You shouldn’t fall in love with someone unless you are sure that you have room for them in your life forever, and you shouldn’t keep the pencils just next to the Scotch tape if you are made at all uneasy by the notion that all the gifts you ever give will have eraser shavings all pressed and suffocating on the wrapping paper.
I once told a boy that he was the only person I’d believed had ever been in love with me. What I meant was, “You are the only person that has ever been willing to put up with absolutely anything from me,” but even that wouldn’t have been right. Maybe, “You are the only one in my life right now that will still touch me softly when I have proven to be nothing but cruel,” or, “I am such a miserable, lonely person, and I have learned to manipulate and tear at anything that might temporarily help me to forget that I am forever scraped away of my top layer of skin, and you somehow don’t seem to mind my incessant ripping away at you. You remain inexplicably devoted to that helping to forget,” or even, “At this moment, we are lying in your bed, and there is a part of me that believes that that means something.”
He doesn’t answer my calls anymore.
There is a man in New Jersey that does not know what I mean when I say that my dinner tastes metallic, like blood. There is a man in England that does not know what I mean when I say that my face feels chapped around the edges and tapped out. There is a man in Jordan that knows only my name and how to play the violin. There is a man in my bed that does not know what I mean when I say that there is a man who knows what I mean when I say that I am not sure what I am, but I don’t know where he is.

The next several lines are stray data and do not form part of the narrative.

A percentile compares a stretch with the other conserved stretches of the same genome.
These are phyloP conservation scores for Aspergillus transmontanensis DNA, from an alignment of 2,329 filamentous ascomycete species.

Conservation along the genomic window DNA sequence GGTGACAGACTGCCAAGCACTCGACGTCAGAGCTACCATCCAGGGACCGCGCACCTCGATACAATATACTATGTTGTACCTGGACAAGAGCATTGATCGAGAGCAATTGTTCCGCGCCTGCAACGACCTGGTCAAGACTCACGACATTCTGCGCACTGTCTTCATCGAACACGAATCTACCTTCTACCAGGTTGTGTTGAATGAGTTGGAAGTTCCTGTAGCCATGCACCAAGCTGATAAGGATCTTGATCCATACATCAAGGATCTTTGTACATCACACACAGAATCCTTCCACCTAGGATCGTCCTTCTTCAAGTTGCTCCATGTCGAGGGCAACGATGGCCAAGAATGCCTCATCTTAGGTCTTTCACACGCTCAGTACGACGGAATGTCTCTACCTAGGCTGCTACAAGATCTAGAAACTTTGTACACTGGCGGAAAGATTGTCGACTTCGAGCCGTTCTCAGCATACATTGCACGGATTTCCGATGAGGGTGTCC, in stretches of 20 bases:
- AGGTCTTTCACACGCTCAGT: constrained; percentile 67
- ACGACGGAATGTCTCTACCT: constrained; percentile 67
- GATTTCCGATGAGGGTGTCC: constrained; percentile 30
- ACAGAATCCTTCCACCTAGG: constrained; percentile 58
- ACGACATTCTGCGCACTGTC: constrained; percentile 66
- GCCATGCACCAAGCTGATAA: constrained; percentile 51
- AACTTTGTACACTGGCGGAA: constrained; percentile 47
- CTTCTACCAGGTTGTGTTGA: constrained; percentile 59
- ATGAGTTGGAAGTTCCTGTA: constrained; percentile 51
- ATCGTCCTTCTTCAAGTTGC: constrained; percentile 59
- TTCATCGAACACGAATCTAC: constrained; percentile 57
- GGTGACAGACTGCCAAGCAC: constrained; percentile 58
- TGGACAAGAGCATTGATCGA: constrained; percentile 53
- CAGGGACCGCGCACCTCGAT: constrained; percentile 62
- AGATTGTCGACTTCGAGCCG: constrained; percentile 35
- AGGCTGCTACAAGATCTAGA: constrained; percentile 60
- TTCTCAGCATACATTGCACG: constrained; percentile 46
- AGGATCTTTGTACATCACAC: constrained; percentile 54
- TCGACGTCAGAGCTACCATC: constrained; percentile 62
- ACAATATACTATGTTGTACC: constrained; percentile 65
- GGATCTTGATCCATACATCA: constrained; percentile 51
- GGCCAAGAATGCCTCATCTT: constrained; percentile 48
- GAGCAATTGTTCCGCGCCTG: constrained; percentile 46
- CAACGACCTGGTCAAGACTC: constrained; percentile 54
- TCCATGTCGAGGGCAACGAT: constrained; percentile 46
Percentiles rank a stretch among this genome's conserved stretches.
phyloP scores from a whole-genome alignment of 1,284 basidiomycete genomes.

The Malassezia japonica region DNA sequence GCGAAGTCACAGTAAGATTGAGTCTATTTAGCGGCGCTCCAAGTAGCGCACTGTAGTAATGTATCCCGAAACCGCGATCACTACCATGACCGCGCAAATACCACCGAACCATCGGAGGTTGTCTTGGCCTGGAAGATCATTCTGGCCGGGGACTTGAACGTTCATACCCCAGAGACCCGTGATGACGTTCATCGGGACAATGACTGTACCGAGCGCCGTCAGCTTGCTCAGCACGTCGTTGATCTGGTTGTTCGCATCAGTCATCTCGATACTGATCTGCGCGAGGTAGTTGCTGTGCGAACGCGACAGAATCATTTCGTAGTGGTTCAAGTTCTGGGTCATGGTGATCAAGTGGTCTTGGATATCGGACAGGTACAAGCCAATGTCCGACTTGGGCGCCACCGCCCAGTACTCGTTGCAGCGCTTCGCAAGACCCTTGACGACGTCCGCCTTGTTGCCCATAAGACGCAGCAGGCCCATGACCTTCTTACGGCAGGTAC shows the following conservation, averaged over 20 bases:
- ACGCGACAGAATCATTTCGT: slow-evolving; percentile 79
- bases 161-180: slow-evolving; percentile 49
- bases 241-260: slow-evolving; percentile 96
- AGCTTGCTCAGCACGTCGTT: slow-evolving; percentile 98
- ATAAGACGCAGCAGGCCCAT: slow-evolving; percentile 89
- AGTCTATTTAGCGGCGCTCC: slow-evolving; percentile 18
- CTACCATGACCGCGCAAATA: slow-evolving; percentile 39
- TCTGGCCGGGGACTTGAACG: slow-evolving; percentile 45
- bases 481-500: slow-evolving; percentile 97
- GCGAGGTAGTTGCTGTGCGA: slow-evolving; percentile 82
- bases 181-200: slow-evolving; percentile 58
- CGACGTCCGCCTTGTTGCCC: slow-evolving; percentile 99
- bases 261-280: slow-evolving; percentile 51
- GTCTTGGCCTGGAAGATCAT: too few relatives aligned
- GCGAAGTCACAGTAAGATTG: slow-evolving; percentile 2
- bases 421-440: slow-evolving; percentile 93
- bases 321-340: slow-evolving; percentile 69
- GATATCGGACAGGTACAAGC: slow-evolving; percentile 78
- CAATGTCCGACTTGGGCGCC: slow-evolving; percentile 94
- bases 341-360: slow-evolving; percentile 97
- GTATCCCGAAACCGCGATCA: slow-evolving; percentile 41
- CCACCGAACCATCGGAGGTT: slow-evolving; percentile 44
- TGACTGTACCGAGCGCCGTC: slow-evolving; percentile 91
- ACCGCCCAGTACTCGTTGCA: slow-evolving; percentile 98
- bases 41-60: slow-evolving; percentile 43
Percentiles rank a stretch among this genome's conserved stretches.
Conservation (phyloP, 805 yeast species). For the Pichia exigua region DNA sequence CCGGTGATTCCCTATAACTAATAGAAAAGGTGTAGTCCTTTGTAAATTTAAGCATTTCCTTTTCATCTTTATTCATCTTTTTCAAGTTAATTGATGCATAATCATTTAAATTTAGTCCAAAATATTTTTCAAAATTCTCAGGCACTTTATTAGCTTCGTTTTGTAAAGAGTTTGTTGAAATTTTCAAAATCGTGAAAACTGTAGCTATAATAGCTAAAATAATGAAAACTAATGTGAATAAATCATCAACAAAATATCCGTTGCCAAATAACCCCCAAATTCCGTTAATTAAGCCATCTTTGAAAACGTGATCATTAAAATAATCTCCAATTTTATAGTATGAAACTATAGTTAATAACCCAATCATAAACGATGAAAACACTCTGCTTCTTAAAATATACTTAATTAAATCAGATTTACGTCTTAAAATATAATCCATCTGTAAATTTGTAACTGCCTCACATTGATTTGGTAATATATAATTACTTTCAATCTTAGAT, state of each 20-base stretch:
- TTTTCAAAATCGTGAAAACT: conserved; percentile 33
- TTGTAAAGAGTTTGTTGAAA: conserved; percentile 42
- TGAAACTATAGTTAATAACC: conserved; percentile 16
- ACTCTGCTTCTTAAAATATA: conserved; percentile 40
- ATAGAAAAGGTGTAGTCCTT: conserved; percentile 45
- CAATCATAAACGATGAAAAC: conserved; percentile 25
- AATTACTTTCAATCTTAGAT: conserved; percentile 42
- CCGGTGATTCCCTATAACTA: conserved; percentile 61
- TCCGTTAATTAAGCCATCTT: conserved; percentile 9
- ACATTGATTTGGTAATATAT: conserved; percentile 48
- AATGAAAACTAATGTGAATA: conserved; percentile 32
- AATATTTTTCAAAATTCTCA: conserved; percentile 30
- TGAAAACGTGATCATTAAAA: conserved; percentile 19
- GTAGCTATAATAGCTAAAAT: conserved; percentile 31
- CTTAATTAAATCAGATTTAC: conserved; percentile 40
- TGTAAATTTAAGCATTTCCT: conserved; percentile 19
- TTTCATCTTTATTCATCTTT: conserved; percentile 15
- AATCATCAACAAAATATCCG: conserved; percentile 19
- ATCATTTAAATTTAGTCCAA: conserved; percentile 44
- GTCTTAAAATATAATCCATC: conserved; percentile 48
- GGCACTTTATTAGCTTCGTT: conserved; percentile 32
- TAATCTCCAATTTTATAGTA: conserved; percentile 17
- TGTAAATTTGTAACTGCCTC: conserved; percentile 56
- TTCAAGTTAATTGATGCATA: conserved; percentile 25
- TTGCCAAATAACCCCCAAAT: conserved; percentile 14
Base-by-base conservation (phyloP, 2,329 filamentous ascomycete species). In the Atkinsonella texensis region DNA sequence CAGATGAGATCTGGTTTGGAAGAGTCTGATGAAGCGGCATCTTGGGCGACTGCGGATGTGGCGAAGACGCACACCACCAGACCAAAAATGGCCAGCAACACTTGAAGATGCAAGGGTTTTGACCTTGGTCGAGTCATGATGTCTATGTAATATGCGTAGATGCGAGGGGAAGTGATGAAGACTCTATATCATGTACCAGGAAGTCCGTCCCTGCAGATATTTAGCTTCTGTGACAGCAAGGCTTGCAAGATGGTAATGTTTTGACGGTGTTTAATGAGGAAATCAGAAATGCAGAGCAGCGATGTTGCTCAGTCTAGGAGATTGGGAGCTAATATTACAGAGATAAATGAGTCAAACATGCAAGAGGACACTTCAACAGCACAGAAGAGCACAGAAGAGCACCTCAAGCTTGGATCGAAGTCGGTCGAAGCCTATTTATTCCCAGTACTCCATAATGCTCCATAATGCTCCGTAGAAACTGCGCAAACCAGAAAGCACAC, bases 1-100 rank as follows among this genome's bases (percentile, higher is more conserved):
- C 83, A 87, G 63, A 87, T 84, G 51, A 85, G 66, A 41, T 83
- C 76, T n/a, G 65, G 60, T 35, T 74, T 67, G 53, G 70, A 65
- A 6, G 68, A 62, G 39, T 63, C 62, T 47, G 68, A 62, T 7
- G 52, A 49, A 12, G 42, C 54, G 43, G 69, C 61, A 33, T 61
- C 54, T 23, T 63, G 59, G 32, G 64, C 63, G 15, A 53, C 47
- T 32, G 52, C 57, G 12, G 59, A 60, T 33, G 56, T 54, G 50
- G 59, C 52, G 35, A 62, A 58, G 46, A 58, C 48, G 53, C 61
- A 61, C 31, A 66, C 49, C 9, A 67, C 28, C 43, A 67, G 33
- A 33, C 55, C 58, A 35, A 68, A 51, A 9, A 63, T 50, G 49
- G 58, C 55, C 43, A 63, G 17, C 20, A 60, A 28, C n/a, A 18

In each of your paranoias, there is some truth. No matter what they tell you, there is no freedom or comfort that comes with acknowledging this. There is a virility, there is an insurgence, there is an angry fever, but there is no freedom, and there is no comfort.
You are such a tiny thing, and you hold such heavy guilt. I see it as seeping through the pores in your long face, as streamers of pus that shoot out but stay connected. It is always just beneath your skin, and it is loud so that you cannot even ever hear the forgiveness. It must be such a thing to be you and never know that you are so much more than what you have done.
Somewhere in the multiverse you are, a world is ending. Its earth quakes and water rushes, and it is starting to crack and crumble at the core. You can connect this, if you’d like, to the feeling you have now of having hit your head (at your birthday party) on the corner of something sharp and the warmth of the blood at the surface and the shiver of all eyes on you. You can connect it to when you were 14 and falling in love. You can connect it to a foreign war someone mentioned to your mother when you were in utero, to the spidering of glass in the car accident that will one day kill you, to everything, anything, nothing. It doesn’t matter. You’re right. It doesn’t matter.
But you should never think that it means that you don’t.